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Keyword: heart failure with preserved ejection fraction

heart made out of rope to represent fibrotic heartIn patients with heart failure with a preserved ejection fraction (HFpEF), the prescribed treatments for managing comorbid hypertension do not seem to improve mortality as they do in other heart failure patients. Now MUSC researchers want to know why. In patients with HFpEF, who account for about half of all heart failure cases, the ventricles gradually thicken and stiffen, preventing normal relaxation from beat to beat. The underlying myocardial changes responsible for HFpEF development have proven elusive, providing a major challenge for cardiologists who seek to treat HFpEF patients. Using a translational approach, MUSC researchers and their colleagues are the first to address this challenge directly.

 MUSC Health cardiologists Michael R. Zile, M.D., and John S. Ikonomidis, M.D., Ph.D., along with their MUSC colleagues Catalin Baicu, Ph.D. and Amy Bradshaw, Ph.D., suspect that changes in certain fibrous proteins contribute to left ventricle relaxation deficits in HFpEF patients. Emerging data from a study led by Zile and published in the April 7, 2015 issue of Circulation1 examined changes in collagen and titin, two major fibrous proteins that constitute the physical scaffold necessary for normal relaxation in the heart. Using small myocardial muscle strips extracted from the hearts of 70 cardiac bypass surgery patients, Zile’s group discovered that a measure of ventricular muscle tension during relaxation, called passive stiffness, was pathologically increased in those patients with HFpEF. Just as suspected, this increase was dependent on changes in both collagen and titin. Importantly, these changes were only detected in patients with both hypertension and HFpEF. Moreover, biomarkers in patient plasma reflecting changes in collagen correlated with the presence and severity of HFpEF.

This work, undertaken at MUSC in collaboration with other centers, is the first to use tissue from HFpEF patients to pinpoint specific changes in titin and collagen as important underlying drivers of HFpEF development. How can this new information be used to help patients? Zile states that MUSC scientists are already collaborating with major pharmaceutical partners to develop new biomarker tools for HFpEF detection. “Proteins and peptides that indicate changes in collagen in the heart can be easily measured in small amounts of blood,” says Zile. “These biomarkers can be used to help make early diagnosis and predict prognostic outcomes in HFpEF patients. The arrival for these novel applications is just over the horizon.”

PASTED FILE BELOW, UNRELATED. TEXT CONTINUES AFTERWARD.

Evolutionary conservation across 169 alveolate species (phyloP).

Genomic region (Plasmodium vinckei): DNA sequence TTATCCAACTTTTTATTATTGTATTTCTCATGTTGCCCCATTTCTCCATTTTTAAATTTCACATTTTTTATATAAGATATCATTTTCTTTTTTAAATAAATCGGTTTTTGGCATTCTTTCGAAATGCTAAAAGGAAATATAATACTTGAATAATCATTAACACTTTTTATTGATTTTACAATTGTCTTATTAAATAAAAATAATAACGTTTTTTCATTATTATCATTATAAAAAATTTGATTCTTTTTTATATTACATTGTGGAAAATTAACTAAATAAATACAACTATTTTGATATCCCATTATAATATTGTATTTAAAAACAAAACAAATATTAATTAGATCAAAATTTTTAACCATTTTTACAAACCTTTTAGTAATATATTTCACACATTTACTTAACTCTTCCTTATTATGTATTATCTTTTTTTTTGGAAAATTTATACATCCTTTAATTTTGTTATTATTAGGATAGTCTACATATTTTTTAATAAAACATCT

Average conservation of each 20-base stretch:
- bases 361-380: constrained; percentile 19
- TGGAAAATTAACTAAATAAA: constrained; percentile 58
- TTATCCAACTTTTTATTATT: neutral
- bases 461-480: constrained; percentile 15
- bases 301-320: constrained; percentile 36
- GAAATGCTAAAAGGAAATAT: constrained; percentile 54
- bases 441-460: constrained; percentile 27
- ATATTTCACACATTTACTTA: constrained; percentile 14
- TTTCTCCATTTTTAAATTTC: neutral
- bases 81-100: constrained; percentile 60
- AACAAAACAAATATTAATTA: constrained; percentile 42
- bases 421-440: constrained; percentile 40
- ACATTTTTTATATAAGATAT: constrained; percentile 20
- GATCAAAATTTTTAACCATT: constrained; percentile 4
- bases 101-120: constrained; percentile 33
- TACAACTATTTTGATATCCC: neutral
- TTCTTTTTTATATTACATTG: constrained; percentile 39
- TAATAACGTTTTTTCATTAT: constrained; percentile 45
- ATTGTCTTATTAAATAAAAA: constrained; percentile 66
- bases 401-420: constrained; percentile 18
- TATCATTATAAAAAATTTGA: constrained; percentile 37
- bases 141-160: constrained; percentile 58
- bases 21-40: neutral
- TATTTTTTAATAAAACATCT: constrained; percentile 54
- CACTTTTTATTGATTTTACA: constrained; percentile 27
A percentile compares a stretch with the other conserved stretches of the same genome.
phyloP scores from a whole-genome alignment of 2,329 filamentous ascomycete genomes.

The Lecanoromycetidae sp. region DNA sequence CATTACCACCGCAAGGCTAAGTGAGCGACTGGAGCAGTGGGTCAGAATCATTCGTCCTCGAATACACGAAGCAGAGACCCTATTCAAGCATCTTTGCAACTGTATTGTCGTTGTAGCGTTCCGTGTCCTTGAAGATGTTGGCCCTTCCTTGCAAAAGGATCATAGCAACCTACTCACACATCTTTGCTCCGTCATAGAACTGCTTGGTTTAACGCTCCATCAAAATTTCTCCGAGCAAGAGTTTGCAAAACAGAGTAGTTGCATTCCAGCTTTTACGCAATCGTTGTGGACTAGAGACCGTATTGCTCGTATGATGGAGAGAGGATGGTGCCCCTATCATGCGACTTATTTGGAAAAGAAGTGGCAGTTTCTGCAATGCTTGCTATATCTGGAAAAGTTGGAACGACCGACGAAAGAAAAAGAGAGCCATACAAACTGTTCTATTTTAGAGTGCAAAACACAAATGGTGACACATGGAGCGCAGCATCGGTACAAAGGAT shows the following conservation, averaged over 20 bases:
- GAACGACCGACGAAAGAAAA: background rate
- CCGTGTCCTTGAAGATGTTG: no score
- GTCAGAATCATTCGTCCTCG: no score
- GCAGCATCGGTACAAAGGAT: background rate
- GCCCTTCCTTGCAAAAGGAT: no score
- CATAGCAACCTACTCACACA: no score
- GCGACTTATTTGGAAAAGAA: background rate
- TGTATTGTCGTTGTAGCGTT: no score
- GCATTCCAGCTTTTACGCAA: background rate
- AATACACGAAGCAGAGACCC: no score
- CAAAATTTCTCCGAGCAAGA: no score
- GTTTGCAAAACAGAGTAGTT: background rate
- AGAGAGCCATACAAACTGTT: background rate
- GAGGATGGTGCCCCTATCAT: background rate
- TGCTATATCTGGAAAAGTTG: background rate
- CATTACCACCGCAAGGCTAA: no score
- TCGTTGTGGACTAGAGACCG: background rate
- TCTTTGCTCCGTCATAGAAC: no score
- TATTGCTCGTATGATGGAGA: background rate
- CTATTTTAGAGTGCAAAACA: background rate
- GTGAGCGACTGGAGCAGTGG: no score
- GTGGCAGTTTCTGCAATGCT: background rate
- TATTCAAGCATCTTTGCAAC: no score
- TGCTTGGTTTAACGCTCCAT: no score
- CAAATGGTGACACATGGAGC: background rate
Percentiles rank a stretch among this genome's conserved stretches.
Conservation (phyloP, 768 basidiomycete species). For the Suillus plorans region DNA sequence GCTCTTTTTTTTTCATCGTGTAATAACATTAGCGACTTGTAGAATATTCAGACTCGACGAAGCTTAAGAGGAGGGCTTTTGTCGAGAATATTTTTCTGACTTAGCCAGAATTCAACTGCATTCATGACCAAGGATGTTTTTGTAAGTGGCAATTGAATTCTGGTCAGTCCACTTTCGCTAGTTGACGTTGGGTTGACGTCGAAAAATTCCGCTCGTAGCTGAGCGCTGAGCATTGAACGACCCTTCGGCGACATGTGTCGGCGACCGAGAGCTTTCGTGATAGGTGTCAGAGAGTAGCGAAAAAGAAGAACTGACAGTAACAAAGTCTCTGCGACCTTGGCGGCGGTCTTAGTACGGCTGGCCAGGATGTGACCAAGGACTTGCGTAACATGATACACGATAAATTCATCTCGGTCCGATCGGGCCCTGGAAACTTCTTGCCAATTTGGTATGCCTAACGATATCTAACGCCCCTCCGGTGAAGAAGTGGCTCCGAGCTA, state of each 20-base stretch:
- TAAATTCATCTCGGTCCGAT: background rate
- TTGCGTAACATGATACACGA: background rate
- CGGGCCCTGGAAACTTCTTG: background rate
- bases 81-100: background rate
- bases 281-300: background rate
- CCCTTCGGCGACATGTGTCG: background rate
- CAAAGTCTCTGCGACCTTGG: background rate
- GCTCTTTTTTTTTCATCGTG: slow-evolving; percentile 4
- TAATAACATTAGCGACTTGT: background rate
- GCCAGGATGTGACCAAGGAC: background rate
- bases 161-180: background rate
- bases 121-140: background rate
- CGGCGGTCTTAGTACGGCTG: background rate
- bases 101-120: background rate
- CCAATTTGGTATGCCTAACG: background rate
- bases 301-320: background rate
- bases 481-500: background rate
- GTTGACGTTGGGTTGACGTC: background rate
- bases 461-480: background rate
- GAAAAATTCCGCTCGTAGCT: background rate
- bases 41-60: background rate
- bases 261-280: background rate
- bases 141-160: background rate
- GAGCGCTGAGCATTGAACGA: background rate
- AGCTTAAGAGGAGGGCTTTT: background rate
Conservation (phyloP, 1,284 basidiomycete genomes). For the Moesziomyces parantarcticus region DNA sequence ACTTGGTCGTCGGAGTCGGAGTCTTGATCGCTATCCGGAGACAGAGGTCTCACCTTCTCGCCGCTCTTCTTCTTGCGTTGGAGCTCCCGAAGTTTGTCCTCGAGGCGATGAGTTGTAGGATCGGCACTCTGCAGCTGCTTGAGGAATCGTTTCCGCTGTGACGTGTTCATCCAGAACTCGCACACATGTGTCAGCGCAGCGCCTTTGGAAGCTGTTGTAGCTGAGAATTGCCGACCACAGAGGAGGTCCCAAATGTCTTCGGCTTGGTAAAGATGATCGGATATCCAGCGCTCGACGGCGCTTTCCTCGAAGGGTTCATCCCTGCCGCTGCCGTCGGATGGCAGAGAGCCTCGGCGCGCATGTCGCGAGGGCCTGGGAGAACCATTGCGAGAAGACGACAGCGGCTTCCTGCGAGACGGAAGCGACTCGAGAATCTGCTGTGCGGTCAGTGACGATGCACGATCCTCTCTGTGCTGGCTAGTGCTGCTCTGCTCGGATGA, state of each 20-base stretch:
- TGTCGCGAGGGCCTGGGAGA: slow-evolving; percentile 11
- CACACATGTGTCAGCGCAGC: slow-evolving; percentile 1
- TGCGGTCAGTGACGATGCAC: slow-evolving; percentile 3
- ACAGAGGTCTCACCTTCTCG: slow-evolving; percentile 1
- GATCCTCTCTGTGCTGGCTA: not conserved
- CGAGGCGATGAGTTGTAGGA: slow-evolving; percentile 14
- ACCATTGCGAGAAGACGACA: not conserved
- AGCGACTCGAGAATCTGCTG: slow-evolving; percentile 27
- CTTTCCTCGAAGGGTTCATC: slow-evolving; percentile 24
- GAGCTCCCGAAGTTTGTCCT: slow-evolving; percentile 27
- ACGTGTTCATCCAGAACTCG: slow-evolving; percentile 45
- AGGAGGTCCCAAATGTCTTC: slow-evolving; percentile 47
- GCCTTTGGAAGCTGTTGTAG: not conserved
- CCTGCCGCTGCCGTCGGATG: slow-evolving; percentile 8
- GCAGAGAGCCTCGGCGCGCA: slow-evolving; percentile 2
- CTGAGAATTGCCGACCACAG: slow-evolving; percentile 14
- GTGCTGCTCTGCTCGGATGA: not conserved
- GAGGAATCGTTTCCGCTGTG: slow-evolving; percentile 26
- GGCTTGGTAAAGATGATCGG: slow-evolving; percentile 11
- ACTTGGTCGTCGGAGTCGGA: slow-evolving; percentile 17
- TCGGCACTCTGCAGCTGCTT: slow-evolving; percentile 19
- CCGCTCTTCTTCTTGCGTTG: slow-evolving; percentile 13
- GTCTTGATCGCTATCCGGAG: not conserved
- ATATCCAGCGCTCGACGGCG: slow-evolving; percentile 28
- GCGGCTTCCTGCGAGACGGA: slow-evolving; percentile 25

1Zile MR, et al. Myocardial stiffness in patients with heart failure and a preserved ejection fraction: contributions of collagen and titin. Circulation. 2015 Apr 7;131(14):1247-59.


In patients with HFpEF, thicker and stiffer ventricles impair normal relaxation and filling.


Fibrotic heart

The summer of 2015 saw approval of the first new drug for heart failure in almost two decades. The angiotensin receptorneprilysin inhibitor Entresto (formerly LCZ696, Novartis Pharmaceuticals) was approved for heart failure with reduced ejection fraction (HFrEF) on the basis of the results of the PARADIGM-HF trial published in the September 11, 2014 issue of the New England Journal of Medicine.1 MUSC Health cardiologist Michael R. Zile, M.D., who served on the national steering committee of the PARADIGM-HF trial, predicts that the new therapy “will  replace ACEs and ARBs as the cornerstone of standard therapy for patients with HFrEF.”

 However, patients with HFrEF account for only about half of the 3 million heart failure cases in the U.S. each year. No agent has been shown to improve morbidity and mortality in patients with heart failure with preserved ejection fraction (HFpEF), who make up the other half of heart failure cases. In patients with HFrEF, the left ventricle does not fully contract, while in those with HFpEF, the ventricle does not fully relax. The two largest clinical trials to date showed that traditional heart failure therapy with angiotensin receptor blockade (Irbesartan or Candesartan) did not improve heart function in patients with HFpEF. According to Zile, “The biggest unmet need in cardiology today is a treatment for HFpEF.”

That could be changing. Zile is on the national steering committee of the PARAGON-HF trial, which will assess the efficacy of Entresto in patients with HFpEF, and MUSC Health is one of the sites enrolling patients into the trial. Results are expected in 2017. “PARAGON-HF will be largest clinical trial in patients with HFpEF,” says Zile. “We hope that Entresto will form the foundation for novel and effective treatment that reduces symptoms and increases survival in HFpEF.”

For more information about the trials, read "A New Paradigm for the Treatment of Heart Failure."


1 McMurray JJ, et al. Angiotensin-neprilysin inhibition versus enalapril in heart failure. N Engl J Med. 2014 Sep 11;371(11):993-1004. doi: 10.1056/NEJMoa1409077. Epub 2014 Aug 30.

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